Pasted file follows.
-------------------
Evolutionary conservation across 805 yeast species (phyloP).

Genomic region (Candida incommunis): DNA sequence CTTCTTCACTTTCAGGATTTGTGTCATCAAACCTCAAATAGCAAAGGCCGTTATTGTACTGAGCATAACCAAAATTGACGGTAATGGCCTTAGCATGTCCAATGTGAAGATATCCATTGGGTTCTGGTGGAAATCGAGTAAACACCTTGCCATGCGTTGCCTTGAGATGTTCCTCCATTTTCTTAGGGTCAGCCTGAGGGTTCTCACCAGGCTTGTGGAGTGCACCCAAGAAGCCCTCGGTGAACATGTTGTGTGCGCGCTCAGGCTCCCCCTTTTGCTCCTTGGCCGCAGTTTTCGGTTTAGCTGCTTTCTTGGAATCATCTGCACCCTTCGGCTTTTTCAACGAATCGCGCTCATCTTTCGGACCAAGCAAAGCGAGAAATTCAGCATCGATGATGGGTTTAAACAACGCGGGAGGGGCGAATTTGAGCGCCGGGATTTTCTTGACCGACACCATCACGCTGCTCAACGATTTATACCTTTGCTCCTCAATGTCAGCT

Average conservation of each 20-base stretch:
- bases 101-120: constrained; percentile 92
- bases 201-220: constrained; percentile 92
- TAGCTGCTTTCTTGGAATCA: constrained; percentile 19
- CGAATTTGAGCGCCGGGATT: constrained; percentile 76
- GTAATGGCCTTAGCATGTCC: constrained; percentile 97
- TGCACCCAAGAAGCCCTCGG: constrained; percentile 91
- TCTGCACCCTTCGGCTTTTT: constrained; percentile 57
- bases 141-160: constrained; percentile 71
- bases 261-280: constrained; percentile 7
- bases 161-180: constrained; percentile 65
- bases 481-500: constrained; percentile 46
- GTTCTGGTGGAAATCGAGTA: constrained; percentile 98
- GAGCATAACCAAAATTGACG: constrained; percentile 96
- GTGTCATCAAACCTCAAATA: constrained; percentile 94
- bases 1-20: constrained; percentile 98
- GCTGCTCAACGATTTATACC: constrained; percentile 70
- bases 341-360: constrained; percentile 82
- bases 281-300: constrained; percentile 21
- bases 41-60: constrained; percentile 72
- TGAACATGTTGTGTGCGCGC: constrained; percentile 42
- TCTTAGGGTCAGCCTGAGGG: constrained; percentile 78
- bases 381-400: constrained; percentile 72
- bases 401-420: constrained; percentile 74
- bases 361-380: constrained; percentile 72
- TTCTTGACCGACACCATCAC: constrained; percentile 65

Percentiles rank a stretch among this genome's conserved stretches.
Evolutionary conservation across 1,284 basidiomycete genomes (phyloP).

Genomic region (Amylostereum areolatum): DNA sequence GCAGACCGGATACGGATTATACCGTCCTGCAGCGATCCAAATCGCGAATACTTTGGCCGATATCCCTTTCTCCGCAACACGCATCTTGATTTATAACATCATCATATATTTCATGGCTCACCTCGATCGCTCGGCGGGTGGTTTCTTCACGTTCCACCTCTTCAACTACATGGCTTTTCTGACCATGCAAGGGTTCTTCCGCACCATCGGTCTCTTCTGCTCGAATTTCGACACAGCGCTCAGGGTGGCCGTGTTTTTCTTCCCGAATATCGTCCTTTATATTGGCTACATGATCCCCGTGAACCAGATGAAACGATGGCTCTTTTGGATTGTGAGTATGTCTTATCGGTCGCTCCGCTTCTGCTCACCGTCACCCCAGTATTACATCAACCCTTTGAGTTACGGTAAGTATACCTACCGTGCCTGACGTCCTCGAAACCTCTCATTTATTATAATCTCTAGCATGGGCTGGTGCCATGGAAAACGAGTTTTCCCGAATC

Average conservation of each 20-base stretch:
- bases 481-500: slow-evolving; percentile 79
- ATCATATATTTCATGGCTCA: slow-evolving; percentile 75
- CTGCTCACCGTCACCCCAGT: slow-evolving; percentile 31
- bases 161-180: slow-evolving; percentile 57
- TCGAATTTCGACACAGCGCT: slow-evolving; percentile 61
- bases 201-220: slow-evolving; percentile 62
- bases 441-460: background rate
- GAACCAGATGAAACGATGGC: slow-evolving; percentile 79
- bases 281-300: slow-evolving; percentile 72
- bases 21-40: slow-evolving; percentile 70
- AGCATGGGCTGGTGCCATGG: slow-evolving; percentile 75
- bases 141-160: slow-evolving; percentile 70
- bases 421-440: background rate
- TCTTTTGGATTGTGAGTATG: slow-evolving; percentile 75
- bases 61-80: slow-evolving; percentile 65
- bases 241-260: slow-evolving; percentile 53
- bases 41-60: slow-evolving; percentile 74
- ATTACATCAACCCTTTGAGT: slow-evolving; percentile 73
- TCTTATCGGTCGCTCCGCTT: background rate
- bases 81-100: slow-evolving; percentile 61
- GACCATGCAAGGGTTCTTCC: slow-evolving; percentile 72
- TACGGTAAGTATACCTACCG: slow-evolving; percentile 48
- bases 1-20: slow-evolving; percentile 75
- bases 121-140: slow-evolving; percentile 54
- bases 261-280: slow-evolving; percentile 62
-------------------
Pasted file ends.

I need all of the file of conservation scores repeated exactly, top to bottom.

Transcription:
Evolutionary conservation across 805 yeast species (phyloP).

Genomic region (Candida incommunis): DNA sequence CTTCTTCACTTTCAGGATTTGTGTCATCAAACCTCAAATAGCAAAGGCCGTTATTGTACTGAGCATAACCAAAATTGACGGTAATGGCCTTAGCATGTCCAATGTGAAGATATCCATTGGGTTCTGGTGGAAATCGAGTAAACACCTTGCCATGCGTTGCCTTGAGATGTTCCTCCATTTTCTTAGGGTCAGCCTGAGGGTTCTCACCAGGCTTGTGGAGTGCACCCAAGAAGCCCTCGGTGAACATGTTGTGTGCGCGCTCAGGCTCCCCCTTTTGCTCCTTGGCCGCAGTTTTCGGTTTAGCTGCTTTCTTGGAATCATCTGCACCCTTCGGCTTTTTCAACGAATCGCGCTCATCTTTCGGACCAAGCAAAGCGAGAAATTCAGCATCGATGATGGGTTTAAACAACGCGGGAGGGGCGAATTTGAGCGCCGGGATTTTCTTGACCGACACCATCACGCTGCTCAACGATTTATACCTTTGCTCCTCAATGTCAGCT

Average conservation of each 20-base stretch:
- bases 101-120: constrained; percentile 92
- bases 201-220: constrained; percentile 92
- TAGCTGCTTTCTTGGAATCA: constrained; percentile 19
- CGAATTTGAGCGCCGGGATT: constrained; percentile 76
- GTAATGGCCTTAGCATGTCC: constrained; percentile 97
- TGCACCCAAGAAGCCCTCGG: constrained; percentile 91
- TCTGCACCCTTCGGCTTTTT: constrained; percentile 57
- bases 141-160: constrained; percentile 71
- bases 261-280: constrained; percentile 7
- bases 161-180: constrained; percentile 65
- bases 481-500: constrained; percentile 46
- GTTCTGGTGGAAATCGAGTA: constrained; percentile 98
- GAGCATAACCAAAATTGACG: constrained; percentile 96
- GTGTCATCAAACCTCAAATA: constrained; percentile 94
- bases 1-20: constrained; percentile 98
- GCTGCTCAACGATTTATACC: constrained; percentile 70
- bases 341-360: constrained; percentile 82
- bases 281-300: constrained; percentile 21
- bases 41-60: constrained; percentile 72
- TGAACATGTTGTGTGCGCGC: constrained; percentile 42
- TCTTAGGGTCAGCCTGAGGG: constrained; percentile 78
- bases 381-400: constrained; percentile 72
- bases 401-420: constrained; percentile 74
- bases 361-380: constrained; percentile 72
- TTCTTGACCGACACCATCAC: constrained; percentile 65

Percentiles rank a stretch among this genome's conserved stretches.
Evolutionary conservation across 1,284 basidiomycete genomes (phyloP).

Genomic region (Amylostereum areolatum): DNA sequence GCAGACCGGATACGGATTATACCGTCCTGCAGCGATCCAAATCGCGAATACTTTGGCCGATATCCCTTTCTCCGCAACACGCATCTTGATTTATAACATCATCATATATTTCATGGCTCACCTCGATCGCTCGGCGGGTGGTTTCTTCACGTTCCACCTCTTCAACTACATGGCTTTTCTGACCATGCAAGGGTTCTTCCGCACCATCGGTCTCTTCTGCTCGAATTTCGACACAGCGCTCAGGGTGGCCGTGTTTTTCTTCCCGAATATCGTCCTTTATATTGGCTACATGATCCCCGTGAACCAGATGAAACGATGGCTCTTTTGGATTGTGAGTATGTCTTATCGGTCGCTCCGCTTCTGCTCACCGTCACCCCAGTATTACATCAACCCTTTGAGTTACGGTAAGTATACCTACCGTGCCTGACGTCCTCGAAACCTCTCATTTATTATAATCTCTAGCATGGGCTGGTGCCATGGAAAACGAGTTTTCCCGAATC

Average conservation of each 20-base stretch:
- bases 481-500: slow-evolving; percentile 79
- ATCATATATTTCATGGCTCA: slow-evolving; percentile 75
- CTGCTCACCGTCACCCCAGT: slow-evolving; percentile 31
- bases 161-180: slow-evolving; percentile 57
- TCGAATTTCGACACAGCGCT: slow-evolving; percentile 61
- bases 201-220: slow-evolving; percentile 62
- bases 441-460: background rate
- GAACCAGATGAAACGATGGC: slow-evolving; percentile 79
- bases 281-300: slow-evolving; percentile 72
- bases 21-40: slow-evolving; percentile 70
- AGCATGGGCTGGTGCCATGG: slow-evolving; percentile 75
- bases 141-160: slow-evolving; percentile 70
- bases 421-440: background rate
- TCTTTTGGATTGTGAGTATG: slow-evolving; percentile 75
- bases 61-80: slow-evolving; percentile 65
- bases 241-260: slow-evolving; percentile 53
- bases 41-60: slow-evolving; percentile 74
- ATTACATCAACCCTTTGAGT: slow-evolving; percentile 73
- TCTTATCGGTCGCTCCGCTT: background rate
- bases 81-100: slow-evolving; percentile 61
- GACCATGCAAGGGTTCTTCC: slow-evolving; percentile 72
- TACGGTAAGTATACCTACCG: slow-evolving; percentile 48
- bases 1-20: slow-evolving; percentile 75
- bases 121-140: slow-evolving; percentile 54
- bases 261-280: slow-evolving; percentile 62